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Expert interview with Jonathan Trent: Immunotherapy of GISTs

Authors: Jonathan Trent
Associate Director for Clinical Research, Sylvester Comprehensive Cancer Center, University of Miami Health System, Miami, Florida, USA
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Published Online: Mar 20th 2020

Professor Jonathan Trent MD, PhD is Associate Director for Clinical Research at the Sylvester Comprehensive Cancer Center, University of Miami Health System, Miami, Florida, USA. In this interview, he discusses the challenging state of the art of immunotherapy of gastrointestinal stromal tumors (GISTs) today and the clinical usefulness of profiling “wild-type” GIST. He discussed this in greater detail in his presentation at the ESMO Sarcoma and GIST Symposium 2020 in Milan, Italy.

Q. What are the most important unmet needs in the treatment of GISTs?

We received great news with the recent approval of avapritinib for advanced, PDGFR-mutant GIST and larotrectinib for advanced, NTRK-translocated cancers, including GIST. Until these approvals, the only approved treatments for metastatic GIST are imatinib, sunitinib and regorafenib. However, ripretinib is likely to be approved for use in the 4th line setting based on the results of the randomised, phase III, placebo-controlled trial.  Additionally, avapritinib is being studied in a phase III 3rd line comparison to regorafenib while ripritenib is in a phase III trial versus sunitinib in second line.  If all of these studies are successful we will have 6 agents to treat the majority of GIST patients.  However, all of these agents are effective by the same mechanism of action. We need new agents that act through novel mechanisms such as enhancing apoptosis, inhibiting autophagy, activating the immune system, or perturbing cellular metabolism.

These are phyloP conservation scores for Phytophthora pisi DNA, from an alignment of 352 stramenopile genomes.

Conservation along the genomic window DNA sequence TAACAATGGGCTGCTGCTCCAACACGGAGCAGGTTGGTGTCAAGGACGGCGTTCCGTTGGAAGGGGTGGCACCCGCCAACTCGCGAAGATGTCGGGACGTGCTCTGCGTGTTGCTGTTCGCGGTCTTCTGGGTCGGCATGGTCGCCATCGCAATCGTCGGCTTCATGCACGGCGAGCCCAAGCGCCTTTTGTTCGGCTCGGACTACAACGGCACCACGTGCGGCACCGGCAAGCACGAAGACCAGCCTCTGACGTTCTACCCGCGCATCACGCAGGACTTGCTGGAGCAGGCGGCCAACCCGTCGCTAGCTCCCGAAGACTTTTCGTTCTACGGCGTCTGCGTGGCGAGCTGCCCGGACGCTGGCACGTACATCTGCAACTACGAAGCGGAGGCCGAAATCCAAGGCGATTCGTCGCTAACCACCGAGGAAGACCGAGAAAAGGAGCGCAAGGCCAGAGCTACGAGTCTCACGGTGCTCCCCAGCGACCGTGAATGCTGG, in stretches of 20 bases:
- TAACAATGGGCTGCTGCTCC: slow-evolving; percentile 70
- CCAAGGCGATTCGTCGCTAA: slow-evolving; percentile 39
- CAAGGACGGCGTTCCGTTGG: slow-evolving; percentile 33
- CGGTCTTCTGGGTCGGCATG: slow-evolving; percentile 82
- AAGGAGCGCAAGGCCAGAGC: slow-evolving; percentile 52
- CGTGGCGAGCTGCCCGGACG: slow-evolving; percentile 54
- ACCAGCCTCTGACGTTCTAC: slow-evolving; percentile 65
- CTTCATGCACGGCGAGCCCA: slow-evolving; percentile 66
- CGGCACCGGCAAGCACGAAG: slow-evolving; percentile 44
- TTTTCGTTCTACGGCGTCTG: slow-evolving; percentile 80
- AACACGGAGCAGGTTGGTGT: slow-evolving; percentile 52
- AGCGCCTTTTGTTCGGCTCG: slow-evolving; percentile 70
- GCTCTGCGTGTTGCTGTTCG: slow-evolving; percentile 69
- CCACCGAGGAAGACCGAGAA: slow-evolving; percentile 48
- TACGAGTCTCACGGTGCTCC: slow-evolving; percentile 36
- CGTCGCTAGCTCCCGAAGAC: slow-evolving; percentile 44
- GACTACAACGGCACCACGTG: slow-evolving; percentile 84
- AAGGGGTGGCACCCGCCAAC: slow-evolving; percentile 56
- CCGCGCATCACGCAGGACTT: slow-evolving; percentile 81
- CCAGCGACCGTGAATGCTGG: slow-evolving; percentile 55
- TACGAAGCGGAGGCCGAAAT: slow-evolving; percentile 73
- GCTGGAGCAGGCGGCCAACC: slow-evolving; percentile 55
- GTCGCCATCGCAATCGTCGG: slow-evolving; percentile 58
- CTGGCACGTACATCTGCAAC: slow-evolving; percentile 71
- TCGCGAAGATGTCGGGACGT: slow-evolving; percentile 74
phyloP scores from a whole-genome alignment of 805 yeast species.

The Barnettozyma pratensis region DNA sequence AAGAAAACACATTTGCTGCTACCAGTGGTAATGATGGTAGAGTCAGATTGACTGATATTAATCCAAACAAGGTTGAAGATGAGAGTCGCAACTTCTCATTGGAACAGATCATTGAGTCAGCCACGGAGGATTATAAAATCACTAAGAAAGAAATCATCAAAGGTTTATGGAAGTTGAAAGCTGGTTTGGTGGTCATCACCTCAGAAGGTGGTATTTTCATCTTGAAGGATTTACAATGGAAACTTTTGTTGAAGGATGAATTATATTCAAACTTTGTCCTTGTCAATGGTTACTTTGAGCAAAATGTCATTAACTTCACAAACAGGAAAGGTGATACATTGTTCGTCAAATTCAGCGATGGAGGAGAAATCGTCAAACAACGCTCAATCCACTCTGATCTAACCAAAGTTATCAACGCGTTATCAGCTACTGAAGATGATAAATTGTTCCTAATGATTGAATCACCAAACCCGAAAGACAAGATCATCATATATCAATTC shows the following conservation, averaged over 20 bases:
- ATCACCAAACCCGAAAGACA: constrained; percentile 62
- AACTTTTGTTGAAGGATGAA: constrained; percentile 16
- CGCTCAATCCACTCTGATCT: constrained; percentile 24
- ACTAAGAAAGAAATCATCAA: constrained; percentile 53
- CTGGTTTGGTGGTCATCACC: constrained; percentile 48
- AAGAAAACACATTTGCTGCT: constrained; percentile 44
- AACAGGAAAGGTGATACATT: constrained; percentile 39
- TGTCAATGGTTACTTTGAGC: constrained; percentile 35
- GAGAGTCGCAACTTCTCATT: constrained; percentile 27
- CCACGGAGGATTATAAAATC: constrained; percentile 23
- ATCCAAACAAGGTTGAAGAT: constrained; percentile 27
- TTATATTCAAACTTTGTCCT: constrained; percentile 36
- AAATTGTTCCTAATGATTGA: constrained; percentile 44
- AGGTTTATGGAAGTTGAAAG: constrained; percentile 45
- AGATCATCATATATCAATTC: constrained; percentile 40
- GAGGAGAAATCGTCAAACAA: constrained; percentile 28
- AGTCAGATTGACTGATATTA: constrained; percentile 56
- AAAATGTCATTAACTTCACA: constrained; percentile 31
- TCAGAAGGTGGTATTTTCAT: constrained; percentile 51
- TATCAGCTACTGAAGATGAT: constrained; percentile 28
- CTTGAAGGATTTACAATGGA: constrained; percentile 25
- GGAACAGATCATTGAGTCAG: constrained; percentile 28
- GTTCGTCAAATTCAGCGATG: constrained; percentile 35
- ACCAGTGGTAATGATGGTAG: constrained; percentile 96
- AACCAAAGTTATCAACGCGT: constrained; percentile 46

Q. How has molecular profiling changed the treatment landscape of GISTs?

Molecular profiling should be required for all gist patients who will be treated with a systemic therapy. The molecular etiology and driver mutation for GIST includes KIT exon 11, KIT exon 9, PDGFR, PDGFR D842V, RAF, NTRK-translocation. Each of these is treated with a different medication or, in the case of KIT exon 9 mutant GIST, with a higher dose of imatinib 800 mg.

Q. How does the immunological profile of the microenvironment of GISTs affect outcomes and treatment response?

There are no proven effective immunotherapies for GIST. Chen et al. studied the combination of imatinib plus interferon-alpha and found activation of the immune system within tumors and in patients peripheral blood via increase in cytotoxic T-Cells and interferon-gamma production and a decrease in T-Reg suppressor cells.

Q. What is the potential role of immune checkpoint inhibitors in the treatment of GIST?

Single agent immune-checkpoint inhibitors have been largely ineffective. The combination of ipilumimab plus nivolumab in GIST has been explored by Singh et al. Preliminary data suggest potential anti-tumor activity although these data have not been validated nor peer-reviewed.

Q. What other immunotherapeutic treatment approaches are emerging for GISTs?

Some are working on cellular therapies such as a CAR-T cell that can attack GIST cells via their KIT receptor.


Support: No funding was received in the publication of this insight article.

Published: 20 March 2020


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